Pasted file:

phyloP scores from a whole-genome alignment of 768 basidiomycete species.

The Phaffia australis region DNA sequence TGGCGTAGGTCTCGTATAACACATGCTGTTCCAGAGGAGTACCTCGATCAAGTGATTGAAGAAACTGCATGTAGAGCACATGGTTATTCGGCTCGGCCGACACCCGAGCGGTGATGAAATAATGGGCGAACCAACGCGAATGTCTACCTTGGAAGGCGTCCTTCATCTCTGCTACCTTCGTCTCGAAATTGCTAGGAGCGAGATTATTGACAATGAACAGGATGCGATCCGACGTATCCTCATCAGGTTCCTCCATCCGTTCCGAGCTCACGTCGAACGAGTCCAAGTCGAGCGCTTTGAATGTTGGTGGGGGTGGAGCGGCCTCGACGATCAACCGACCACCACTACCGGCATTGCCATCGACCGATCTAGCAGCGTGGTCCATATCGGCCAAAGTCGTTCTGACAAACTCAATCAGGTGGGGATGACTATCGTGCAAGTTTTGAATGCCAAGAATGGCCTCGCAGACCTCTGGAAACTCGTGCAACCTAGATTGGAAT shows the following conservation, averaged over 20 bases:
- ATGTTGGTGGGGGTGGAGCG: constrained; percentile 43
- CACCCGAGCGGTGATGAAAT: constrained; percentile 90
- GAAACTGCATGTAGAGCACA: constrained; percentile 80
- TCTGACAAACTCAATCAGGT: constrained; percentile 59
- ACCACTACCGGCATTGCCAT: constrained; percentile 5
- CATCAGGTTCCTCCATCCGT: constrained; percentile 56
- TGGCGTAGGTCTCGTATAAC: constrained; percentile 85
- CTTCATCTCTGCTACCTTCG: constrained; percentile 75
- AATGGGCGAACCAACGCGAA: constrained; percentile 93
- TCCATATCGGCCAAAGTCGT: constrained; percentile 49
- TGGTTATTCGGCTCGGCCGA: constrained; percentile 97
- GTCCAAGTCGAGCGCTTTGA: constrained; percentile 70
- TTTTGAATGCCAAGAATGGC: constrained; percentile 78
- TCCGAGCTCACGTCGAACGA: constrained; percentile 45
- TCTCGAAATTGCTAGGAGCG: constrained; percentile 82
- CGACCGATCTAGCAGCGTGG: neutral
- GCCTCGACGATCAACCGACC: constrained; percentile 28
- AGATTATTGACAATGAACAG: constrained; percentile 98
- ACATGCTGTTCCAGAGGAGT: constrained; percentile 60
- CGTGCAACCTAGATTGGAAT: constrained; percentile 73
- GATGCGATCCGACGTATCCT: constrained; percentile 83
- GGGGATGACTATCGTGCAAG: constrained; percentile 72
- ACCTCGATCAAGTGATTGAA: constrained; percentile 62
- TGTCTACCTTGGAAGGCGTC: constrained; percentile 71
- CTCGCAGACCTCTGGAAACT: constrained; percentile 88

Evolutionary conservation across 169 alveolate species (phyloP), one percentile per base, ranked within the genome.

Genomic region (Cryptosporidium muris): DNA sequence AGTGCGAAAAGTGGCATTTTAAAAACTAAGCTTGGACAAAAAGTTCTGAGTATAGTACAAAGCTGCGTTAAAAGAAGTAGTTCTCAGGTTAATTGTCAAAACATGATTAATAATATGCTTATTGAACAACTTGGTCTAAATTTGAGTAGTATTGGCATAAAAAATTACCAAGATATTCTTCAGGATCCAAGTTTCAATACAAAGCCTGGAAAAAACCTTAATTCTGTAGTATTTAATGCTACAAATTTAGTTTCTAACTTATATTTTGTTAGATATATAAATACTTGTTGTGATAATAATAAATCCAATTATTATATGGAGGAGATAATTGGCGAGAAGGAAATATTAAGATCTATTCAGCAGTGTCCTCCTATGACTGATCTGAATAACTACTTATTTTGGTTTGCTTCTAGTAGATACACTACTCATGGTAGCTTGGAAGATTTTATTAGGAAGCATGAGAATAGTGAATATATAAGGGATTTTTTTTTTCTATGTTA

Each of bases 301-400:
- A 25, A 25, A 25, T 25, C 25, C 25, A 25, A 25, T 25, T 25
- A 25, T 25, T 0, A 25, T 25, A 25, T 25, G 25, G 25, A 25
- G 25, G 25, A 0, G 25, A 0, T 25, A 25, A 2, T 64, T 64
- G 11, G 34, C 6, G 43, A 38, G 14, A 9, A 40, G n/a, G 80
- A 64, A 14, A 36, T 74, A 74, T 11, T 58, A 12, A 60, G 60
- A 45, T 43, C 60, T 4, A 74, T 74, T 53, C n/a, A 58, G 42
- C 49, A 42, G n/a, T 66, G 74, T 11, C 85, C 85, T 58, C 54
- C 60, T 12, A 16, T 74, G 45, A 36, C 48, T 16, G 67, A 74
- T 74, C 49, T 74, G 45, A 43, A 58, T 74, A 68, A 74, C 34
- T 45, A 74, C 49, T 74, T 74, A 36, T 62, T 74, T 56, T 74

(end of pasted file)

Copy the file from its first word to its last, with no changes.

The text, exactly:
phyloP scores from a whole-genome alignment of 768 basidiomycete species.

The Phaffia australis region DNA sequence TGGCGTAGGTCTCGTATAACACATGCTGTTCCAGAGGAGTACCTCGATCAAGTGATTGAAGAAACTGCATGTAGAGCACATGGTTATTCGGCTCGGCCGACACCCGAGCGGTGATGAAATAATGGGCGAACCAACGCGAATGTCTACCTTGGAAGGCGTCCTTCATCTCTGCTACCTTCGTCTCGAAATTGCTAGGAGCGAGATTATTGACAATGAACAGGATGCGATCCGACGTATCCTCATCAGGTTCCTCCATCCGTTCCGAGCTCACGTCGAACGAGTCCAAGTCGAGCGCTTTGAATGTTGGTGGGGGTGGAGCGGCCTCGACGATCAACCGACCACCACTACCGGCATTGCCATCGACCGATCTAGCAGCGTGGTCCATATCGGCCAAAGTCGTTCTGACAAACTCAATCAGGTGGGGATGACTATCGTGCAAGTTTTGAATGCCAAGAATGGCCTCGCAGACCTCTGGAAACTCGTGCAACCTAGATTGGAAT shows the following conservation, averaged over 20 bases:
- ATGTTGGTGGGGGTGGAGCG: constrained; percentile 43
- CACCCGAGCGGTGATGAAAT: constrained; percentile 90
- GAAACTGCATGTAGAGCACA: constrained; percentile 80
- TCTGACAAACTCAATCAGGT: constrained; percentile 59
- ACCACTACCGGCATTGCCAT: constrained; percentile 5
- CATCAGGTTCCTCCATCCGT: constrained; percentile 56
- TGGCGTAGGTCTCGTATAAC: constrained; percentile 85
- CTTCATCTCTGCTACCTTCG: constrained; percentile 75
- AATGGGCGAACCAACGCGAA: constrained; percentile 93
- TCCATATCGGCCAAAGTCGT: constrained; percentile 49
- TGGTTATTCGGCTCGGCCGA: constrained; percentile 97
- GTCCAAGTCGAGCGCTTTGA: constrained; percentile 70
- TTTTGAATGCCAAGAATGGC: constrained; percentile 78
- TCCGAGCTCACGTCGAACGA: constrained; percentile 45
- TCTCGAAATTGCTAGGAGCG: constrained; percentile 82
- CGACCGATCTAGCAGCGTGG: neutral
- GCCTCGACGATCAACCGACC: constrained; percentile 28
- AGATTATTGACAATGAACAG: constrained; percentile 98
- ACATGCTGTTCCAGAGGAGT: constrained; percentile 60
- CGTGCAACCTAGATTGGAAT: constrained; percentile 73
- GATGCGATCCGACGTATCCT: constrained; percentile 83
- GGGGATGACTATCGTGCAAG: constrained; percentile 72
- ACCTCGATCAAGTGATTGAA: constrained; percentile 62
- TGTCTACCTTGGAAGGCGTC: constrained; percentile 71
- CTCGCAGACCTCTGGAAACT: constrained; percentile 88

Evolutionary conservation across 169 alveolate species (phyloP), one percentile per base, ranked within the genome.

Genomic region (Cryptosporidium muris): DNA sequence AGTGCGAAAAGTGGCATTTTAAAAACTAAGCTTGGACAAAAAGTTCTGAGTATAGTACAAAGCTGCGTTAAAAGAAGTAGTTCTCAGGTTAATTGTCAAAACATGATTAATAATATGCTTATTGAACAACTTGGTCTAAATTTGAGTAGTATTGGCATAAAAAATTACCAAGATATTCTTCAGGATCCAAGTTTCAATACAAAGCCTGGAAAAAACCTTAATTCTGTAGTATTTAATGCTACAAATTTAGTTTCTAACTTATATTTTGTTAGATATATAAATACTTGTTGTGATAATAATAAATCCAATTATTATATGGAGGAGATAATTGGCGAGAAGGAAATATTAAGATCTATTCAGCAGTGTCCTCCTATGACTGATCTGAATAACTACTTATTTTGGTTTGCTTCTAGTAGATACACTACTCATGGTAGCTTGGAAGATTTTATTAGGAAGCATGAGAATAGTGAATATATAAGGGATTTTTTTTTTCTATGTTA

Each of bases 301-400:
- A 25, A 25, A 25, T 25, C 25, C 25, A 25, A 25, T 25, T 25
- A 25, T 25, T 0, A 25, T 25, A 25, T 25, G 25, G 25, A 25
- G 25, G 25, A 0, G 25, A 0, T 25, A 25, A 2, T 64, T 64
- G 11, G 34, C 6, G 43, A 38, G 14, A 9, A 40, G n/a, G 80
- A 64, A 14, A 36, T 74, A 74, T 11, T 58, A 12, A 60, G 60
- A 45, T 43, C 60, T 4, A 74, T 74, T 53, C n/a, A 58, G 42
- C 49, A 42, G n/a, T 66, G 74, T 11, C 85, C 85, T 58, C 54
- C 60, T 12, A 16, T 74, G 45, A 36, C 48, T 16, G 67, A 74
- T 74, C 49, T 74, G 45, A 43, A 58, T 74, A 68, A 74, C 34
- T 45, A 74, C 49, T 74, T 74, A 36, T 62, T 74, T 56, T 74